It was an unseasonably warm evening in January in California. The temperature was probably still seventy degrees at 9 p.m. and rather than sit in the house, I decided to sit outside in the back yard. I didn’t even want the dog to come outside with me, so much to her annoyance I made her stay in the house. I just wanted to be alone. All alone. And alone I was. Completely. Totally. I opened the kitchen door and walked outside. The evening was divine; the air was not only warm but there was this amazing aroma of orange blossoms. I was in heaven. It was absolutely still. I relaxed and although we had been in our new house only a few weeks, I knew we would be happy here.

After an hour, it was time to go back in. I walked to the kitchen door and turned the handle. Nothing happened. Tried it again… still nothing. Was the door stuck? I pulled and pulled. Nothing. I knew I left the door unlocked when I came outside. Suddenly I realized that, in her great effort to get outside to be with me, the dog had somehow pushed the knob in and locked the door. And I was stuck outside. In my robe.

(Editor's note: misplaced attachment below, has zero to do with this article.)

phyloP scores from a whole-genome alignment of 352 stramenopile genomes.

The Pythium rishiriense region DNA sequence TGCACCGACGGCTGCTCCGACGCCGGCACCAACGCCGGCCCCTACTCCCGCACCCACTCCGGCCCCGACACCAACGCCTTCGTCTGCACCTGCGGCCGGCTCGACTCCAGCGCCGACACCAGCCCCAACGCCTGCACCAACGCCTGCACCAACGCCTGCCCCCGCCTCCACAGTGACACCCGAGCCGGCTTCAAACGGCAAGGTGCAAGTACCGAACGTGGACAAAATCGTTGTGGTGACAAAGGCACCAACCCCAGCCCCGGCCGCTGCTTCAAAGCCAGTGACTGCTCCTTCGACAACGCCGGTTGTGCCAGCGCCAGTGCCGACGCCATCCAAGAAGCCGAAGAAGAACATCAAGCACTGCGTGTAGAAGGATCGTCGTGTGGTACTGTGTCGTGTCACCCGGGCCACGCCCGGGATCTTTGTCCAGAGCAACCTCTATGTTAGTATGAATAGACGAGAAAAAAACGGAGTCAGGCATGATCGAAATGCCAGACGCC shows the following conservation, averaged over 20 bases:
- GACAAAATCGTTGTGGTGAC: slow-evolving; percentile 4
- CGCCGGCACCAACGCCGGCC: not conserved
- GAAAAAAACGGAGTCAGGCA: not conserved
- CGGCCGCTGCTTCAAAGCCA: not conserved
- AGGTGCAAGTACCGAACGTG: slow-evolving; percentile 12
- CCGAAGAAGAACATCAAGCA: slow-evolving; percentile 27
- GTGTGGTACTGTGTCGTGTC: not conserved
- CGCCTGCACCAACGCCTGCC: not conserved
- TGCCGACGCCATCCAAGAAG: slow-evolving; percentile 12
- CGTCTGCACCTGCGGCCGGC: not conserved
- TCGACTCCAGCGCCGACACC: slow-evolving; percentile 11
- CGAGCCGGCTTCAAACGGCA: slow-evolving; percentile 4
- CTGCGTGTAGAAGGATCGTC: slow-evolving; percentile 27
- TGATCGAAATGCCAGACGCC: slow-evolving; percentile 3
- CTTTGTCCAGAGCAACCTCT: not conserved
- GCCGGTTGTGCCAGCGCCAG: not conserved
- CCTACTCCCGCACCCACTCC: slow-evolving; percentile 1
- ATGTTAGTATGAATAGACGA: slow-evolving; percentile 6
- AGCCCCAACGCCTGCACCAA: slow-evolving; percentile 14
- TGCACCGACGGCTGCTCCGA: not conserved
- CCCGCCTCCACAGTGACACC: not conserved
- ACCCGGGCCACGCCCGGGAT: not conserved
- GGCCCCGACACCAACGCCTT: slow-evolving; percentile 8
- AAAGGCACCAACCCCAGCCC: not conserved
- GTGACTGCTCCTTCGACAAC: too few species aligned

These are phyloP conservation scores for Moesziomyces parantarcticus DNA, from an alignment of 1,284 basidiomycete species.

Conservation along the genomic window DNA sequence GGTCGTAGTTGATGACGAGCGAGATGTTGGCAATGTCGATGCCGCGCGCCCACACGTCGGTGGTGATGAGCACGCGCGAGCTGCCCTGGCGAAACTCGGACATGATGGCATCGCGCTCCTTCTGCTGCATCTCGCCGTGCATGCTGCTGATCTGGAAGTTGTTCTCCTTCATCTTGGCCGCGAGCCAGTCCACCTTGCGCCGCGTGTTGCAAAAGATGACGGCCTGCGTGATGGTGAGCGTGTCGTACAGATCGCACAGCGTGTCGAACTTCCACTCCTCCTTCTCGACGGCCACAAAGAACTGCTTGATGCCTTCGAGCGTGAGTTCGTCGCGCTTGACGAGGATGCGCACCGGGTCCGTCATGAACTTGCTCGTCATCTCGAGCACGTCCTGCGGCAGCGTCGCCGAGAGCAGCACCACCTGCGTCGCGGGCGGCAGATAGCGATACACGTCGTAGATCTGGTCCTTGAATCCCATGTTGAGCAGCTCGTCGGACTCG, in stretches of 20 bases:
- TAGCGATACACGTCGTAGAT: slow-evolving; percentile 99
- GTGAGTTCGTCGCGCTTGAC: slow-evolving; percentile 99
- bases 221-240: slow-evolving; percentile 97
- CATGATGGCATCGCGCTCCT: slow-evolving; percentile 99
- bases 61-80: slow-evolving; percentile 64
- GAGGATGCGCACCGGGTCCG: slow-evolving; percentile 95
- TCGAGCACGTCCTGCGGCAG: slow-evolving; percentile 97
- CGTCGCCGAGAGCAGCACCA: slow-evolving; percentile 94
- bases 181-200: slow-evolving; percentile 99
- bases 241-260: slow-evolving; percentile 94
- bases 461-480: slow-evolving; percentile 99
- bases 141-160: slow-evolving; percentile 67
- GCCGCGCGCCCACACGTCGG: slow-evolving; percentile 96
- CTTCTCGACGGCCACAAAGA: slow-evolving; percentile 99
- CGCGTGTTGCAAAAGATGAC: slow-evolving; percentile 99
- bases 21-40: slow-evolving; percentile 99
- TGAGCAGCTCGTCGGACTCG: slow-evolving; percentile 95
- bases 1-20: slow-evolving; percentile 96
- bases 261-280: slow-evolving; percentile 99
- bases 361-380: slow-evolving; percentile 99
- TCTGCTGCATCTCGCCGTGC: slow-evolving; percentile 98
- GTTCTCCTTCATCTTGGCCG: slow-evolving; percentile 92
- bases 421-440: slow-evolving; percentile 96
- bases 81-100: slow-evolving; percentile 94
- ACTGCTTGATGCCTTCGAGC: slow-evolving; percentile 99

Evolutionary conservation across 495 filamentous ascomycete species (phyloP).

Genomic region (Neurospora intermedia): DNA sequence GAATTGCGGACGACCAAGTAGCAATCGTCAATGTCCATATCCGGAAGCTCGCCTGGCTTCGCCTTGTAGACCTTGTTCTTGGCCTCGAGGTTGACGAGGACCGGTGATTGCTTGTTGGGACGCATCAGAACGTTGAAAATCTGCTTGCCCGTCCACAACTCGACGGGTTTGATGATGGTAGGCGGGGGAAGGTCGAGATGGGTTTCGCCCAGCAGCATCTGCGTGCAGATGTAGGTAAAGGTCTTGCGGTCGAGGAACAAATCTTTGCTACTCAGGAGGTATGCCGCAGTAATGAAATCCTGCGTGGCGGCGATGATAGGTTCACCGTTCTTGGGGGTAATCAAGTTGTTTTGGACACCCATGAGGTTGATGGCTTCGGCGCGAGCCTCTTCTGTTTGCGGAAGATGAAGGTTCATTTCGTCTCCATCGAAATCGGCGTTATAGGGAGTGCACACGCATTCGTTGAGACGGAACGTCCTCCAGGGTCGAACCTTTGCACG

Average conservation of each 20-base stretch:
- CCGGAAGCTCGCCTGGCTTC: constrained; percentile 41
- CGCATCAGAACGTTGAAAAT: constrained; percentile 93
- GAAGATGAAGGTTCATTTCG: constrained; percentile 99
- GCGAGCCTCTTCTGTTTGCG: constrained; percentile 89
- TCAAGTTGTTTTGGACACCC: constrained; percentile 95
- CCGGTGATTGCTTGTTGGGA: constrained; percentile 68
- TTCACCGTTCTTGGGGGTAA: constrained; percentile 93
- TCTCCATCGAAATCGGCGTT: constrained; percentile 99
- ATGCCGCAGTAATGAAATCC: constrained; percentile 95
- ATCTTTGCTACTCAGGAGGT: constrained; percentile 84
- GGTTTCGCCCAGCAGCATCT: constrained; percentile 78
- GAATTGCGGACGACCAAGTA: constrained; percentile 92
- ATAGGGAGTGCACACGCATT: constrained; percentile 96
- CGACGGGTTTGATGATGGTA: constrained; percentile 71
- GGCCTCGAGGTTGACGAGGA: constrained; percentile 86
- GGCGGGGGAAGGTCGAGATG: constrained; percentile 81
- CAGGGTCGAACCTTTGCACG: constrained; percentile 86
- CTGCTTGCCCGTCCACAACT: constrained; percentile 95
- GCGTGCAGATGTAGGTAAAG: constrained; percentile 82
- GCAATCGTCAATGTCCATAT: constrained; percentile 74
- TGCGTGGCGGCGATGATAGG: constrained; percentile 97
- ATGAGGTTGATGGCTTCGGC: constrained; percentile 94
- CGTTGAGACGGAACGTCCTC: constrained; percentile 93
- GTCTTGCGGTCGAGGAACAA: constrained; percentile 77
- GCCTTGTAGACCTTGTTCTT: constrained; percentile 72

But not to worry. I knew the two younger boys, Mike and Rob, would already be asleep but my oldest, John, would probably still be awake. He could come downstairs, unlock the door and let me in. I took a handful of pebbles and threw them at his upstairs window. “John… John… are you awake?” I listened. Nothing. I tried again. All was quiet. I had three choices: I could spend the night outside, but it was starting to get chilly. I could go knock on my neighbors’ door but I felt silly going to their house. First of all, underneath my robe, I was… naked! We had just moved in and I didn’t know them, hadn’t even met them. What kind of a first impression would I make if I knocked on their door like that? So that left option number three: I would try and wake my husband.